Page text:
Guarding Against Embezzlement Fraud: Defensive Measures

Now that you’ve gained valuable information from the first and second parts of our educational series, Guarding Against Embezzlement Fraud, we offer insight into defensive measures.

It is extremely important to understand the necessity of an adequately controlled investigation.  The moment embezzlement or fraud is suspected, steps should be taken to mitigate the company’s damages while assuring that the criminal activities cannot be repeated.

However, as with all investigations, there is a right way and a wrong way to approach embezzlement activities. When an employer has been financially victimized by an employee who is suspected of fraud or embezzlement, the defensive measures listed below should be followed. These steps should help a company avoid various legal landmines associated with an internally focused investigation.

  • Time is of the essence
    • Scheme has probably been in place for a while.
    • Financial impact likely much higher than it originally appears.
    • Management must mitigate the company’s losses by moving quickly to curtail further criminal activity.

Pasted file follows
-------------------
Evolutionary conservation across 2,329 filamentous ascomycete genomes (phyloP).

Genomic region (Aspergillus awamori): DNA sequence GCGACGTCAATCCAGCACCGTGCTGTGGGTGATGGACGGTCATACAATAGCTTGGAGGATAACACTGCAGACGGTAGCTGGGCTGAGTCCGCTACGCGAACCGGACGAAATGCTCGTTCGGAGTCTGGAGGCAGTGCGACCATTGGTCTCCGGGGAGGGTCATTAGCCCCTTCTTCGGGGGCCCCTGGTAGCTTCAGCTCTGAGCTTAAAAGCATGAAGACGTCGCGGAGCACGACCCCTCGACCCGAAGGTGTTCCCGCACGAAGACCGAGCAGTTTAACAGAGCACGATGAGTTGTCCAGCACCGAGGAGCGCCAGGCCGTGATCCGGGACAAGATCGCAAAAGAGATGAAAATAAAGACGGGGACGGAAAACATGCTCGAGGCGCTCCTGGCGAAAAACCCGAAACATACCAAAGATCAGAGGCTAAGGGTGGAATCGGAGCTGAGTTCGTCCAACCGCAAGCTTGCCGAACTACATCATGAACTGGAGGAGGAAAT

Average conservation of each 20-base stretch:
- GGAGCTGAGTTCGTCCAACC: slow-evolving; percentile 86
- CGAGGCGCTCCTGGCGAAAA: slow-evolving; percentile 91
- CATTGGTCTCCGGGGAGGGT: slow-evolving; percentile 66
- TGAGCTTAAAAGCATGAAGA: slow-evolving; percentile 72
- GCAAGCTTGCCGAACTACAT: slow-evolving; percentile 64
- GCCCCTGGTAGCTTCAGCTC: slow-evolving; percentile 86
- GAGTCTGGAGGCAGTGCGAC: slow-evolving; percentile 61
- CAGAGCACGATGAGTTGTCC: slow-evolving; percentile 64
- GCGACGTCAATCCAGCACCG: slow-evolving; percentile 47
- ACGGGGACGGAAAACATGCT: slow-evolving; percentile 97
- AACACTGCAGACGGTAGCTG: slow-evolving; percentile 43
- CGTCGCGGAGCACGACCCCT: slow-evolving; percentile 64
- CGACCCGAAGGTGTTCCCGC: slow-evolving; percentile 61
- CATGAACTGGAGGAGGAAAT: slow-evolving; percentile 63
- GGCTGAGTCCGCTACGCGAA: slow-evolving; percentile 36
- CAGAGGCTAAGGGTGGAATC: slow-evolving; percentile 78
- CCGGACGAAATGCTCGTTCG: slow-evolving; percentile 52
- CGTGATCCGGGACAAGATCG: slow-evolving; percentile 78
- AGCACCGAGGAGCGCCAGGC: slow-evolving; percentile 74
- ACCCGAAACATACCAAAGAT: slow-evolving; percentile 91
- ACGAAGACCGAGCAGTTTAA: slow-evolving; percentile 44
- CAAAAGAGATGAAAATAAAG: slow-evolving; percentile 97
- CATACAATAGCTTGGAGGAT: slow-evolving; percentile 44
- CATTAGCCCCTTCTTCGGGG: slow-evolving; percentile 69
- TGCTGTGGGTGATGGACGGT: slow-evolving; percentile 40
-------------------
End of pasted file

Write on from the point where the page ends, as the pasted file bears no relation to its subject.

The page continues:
• Prompt notification
    • Contact insurance provider.
    • Failure to promptly notify the insurance company may void coverage.
  • Contact legal counsel
    • An attorney with fraud experience can be invaluable in developing and executing a litigation plan.
    • An attorney with employment experience can be helpful in guiding you through the maze of employer and employee rights.
  • Develop an investigative plan
    • Hire Certified Fraud Examiner (CFE).
    • Organize and review pertinent documents.
    • Conduct confidential meetings with management and staff to find those who will be useful to the investigation.
    • Arrange for identified individuals to be made available for interviews.
  • Preserve evidential materials